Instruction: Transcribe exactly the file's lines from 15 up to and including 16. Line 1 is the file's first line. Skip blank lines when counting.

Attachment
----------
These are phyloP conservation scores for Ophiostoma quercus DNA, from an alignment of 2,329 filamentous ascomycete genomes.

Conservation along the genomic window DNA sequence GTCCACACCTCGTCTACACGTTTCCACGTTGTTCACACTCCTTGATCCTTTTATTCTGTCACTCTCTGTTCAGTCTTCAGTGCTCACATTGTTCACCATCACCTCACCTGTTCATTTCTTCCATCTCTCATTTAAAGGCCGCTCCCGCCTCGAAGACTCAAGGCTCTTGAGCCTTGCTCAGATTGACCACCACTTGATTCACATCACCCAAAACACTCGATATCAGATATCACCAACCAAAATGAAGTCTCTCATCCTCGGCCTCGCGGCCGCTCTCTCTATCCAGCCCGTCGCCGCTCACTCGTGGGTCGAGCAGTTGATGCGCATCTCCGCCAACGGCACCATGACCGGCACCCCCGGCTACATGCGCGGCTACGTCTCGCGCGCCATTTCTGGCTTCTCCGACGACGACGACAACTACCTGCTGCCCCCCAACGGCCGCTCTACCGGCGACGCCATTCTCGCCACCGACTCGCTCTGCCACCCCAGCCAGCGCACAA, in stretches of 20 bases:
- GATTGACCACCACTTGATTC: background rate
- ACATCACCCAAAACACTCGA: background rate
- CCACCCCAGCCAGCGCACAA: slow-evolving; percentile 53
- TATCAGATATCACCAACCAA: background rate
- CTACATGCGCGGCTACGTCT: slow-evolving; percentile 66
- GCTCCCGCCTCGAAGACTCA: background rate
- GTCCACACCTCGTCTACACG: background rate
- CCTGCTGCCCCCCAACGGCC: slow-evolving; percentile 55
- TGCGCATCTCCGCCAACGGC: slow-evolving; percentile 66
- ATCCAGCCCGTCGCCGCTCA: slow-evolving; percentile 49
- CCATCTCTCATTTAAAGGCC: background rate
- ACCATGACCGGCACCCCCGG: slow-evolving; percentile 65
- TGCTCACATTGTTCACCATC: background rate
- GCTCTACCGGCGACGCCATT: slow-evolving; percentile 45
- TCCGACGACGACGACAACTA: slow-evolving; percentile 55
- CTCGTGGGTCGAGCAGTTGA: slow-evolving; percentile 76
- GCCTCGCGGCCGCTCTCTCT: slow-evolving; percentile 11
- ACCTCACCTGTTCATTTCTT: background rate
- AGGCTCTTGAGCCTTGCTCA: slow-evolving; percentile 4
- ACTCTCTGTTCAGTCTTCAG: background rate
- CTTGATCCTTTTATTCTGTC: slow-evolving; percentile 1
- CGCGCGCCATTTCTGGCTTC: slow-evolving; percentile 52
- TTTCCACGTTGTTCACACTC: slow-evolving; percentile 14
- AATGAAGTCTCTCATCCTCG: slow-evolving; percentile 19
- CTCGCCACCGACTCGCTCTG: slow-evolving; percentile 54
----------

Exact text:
- TGCTCACATTGTTCACCATC: background rate
- GCTCTACCGGCGACGCCATT: slow-evolving; percentile 45